yes, the answer is yes

If I met you today,
for the first time
again,
would that first spark
be the same
as that long ago feeling
in a bar
in the foothills of Colorado?

Would I be as bold,
and you as cool
in the midst of another rowdy crowd?

Would our kiss
be that kiss
when the room held its breath
in awe of the lightning
crackling along the ceiling,
sending sparks cascading
into our white hair.

Eastertide on the Ridge

Eastertide on the Ridge

The passion of spring awakes
with the blooming of the serviceberry,
first blooms for the early spring graves.
The rocky paths are soon strewn,
not with palm fronds,
but the blown blossoms of redbuds,
a confetti of papery pinks and faded roses.
Earth’s resurrection promise
is finally in full view
as the dogwoods bring forth their flowers,
decorating the hillsides
in Christ’s wounds.

He is Risen
He is Risen, Indeed!
Happy Easter!

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the abstraction of poetry

How is it that the kinship of words and emotions leads us
to birdsong and moonlight.
If I write
‘Birdsong’
what do you hear?

What moon?
Whose skin?
If you read the words
‘The cold light of the moon shone on her skin’
Is it not the same moon?
No.
Non.

I heard you were once a small child in a garden filled with flowers.
Were you there
Or only words in a verse?

The sadness overwhelms me and I long to drift away.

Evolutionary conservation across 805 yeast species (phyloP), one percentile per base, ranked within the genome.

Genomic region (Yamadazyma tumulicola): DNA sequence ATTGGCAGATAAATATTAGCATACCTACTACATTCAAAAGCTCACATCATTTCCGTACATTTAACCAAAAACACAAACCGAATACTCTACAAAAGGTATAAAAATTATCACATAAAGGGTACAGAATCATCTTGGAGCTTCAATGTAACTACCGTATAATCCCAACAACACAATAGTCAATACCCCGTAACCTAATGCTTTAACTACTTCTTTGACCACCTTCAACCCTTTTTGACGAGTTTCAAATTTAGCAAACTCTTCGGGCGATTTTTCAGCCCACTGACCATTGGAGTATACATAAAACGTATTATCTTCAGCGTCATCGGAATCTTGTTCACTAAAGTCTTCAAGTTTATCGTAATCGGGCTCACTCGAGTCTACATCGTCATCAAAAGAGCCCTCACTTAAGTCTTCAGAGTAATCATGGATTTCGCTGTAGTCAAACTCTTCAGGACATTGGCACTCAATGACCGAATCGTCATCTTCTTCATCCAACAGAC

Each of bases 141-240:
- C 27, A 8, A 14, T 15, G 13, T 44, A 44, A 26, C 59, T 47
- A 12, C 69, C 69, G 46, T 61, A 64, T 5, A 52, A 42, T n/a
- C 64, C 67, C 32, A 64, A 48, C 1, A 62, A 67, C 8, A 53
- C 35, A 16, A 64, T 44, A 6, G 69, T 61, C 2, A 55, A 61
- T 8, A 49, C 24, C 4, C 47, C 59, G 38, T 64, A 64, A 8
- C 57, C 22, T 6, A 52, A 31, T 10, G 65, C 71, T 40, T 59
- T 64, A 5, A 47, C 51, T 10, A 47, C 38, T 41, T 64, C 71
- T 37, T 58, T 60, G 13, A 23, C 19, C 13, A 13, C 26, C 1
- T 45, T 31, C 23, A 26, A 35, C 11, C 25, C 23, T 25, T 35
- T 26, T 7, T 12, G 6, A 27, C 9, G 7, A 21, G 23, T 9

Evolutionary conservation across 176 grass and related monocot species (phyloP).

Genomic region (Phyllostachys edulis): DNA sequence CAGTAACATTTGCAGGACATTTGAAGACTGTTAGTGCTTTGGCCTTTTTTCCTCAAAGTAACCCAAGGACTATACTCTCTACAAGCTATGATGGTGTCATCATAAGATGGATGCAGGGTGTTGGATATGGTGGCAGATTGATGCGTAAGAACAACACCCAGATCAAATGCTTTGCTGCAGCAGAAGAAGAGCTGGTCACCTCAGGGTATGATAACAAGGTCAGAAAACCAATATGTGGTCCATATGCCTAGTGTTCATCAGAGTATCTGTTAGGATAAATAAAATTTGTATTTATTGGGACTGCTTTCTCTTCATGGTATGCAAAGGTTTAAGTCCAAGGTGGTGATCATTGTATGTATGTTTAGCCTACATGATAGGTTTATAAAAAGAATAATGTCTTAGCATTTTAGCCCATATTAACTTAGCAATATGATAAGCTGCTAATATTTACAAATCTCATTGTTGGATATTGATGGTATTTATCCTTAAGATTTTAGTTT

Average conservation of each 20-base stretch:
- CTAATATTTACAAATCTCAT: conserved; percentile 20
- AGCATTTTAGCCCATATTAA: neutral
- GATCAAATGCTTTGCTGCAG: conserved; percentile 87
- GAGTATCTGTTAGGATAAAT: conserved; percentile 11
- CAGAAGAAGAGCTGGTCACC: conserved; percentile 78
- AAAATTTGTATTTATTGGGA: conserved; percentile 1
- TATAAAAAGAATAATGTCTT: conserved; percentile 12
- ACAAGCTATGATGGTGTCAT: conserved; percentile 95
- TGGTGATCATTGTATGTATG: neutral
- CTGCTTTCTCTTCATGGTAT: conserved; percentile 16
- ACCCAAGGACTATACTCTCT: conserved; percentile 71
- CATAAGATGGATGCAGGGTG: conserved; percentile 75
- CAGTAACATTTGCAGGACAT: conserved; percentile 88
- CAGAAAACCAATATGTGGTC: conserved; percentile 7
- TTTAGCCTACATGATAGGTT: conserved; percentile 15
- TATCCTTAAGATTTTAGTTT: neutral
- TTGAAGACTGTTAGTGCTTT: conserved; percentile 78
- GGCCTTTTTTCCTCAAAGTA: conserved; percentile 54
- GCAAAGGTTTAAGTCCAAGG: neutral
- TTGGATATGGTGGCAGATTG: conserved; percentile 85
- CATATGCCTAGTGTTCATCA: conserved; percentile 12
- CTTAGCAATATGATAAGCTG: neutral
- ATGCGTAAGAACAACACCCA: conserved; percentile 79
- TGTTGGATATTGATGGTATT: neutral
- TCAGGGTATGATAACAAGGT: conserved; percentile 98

But is that poetry
Or just wishful thinking?
The abstraction of poetry only reveals itself in the emotional response of the reader.

Weeping may endure for a night, but joy cometh in the morning.
And the dawn refuses to break
As my heart has broken
And that is not abstract
Nor poetry.

From a branch of the family tree

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I am from breakfasts in the watermelon shed
Dr Pepper and pear preserves
made of the knobby fruit from the side yard tree
Hot humid summer nights with pallets on the floor
populated by long legged, freckle nosed cousins
From sturdy Texas stock and dog people, mostly English setters
and crazy long tailed pointers
I am from Baylor homecomings and tearful home goings
I am from Albertine and LeeRoy

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I am from tall pines, dark swamps
and paper mills with their pungent smell
Fish fries in Crossett Park and tea parties with delicate china cups
I am from church on Sunday crowded with great aunts and uncles
and quarters to place in the collection plate
From armadillos, white tailed deer and tail-less blue jays
And from trips to the graves at Promise Land
I am from the kids table at Thanksgiving
I am from John Henry and Marie

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I am from prairie dog towns and bluebonnet Springs
From family dinners and station wagon road trips
Moving boxes and new school rooms
From brothers and beagles and capture the flags
I am from swimming pools and man made lakes and creosote creek
Home movies and John Wayne and Swiss Family Robinson
I am from Tammy and Old Rugged Cross and Supercalifragilisticexpialidocious
From special occasions and occasions made special
I am from her songs and his laughter
I am from Rose and John L.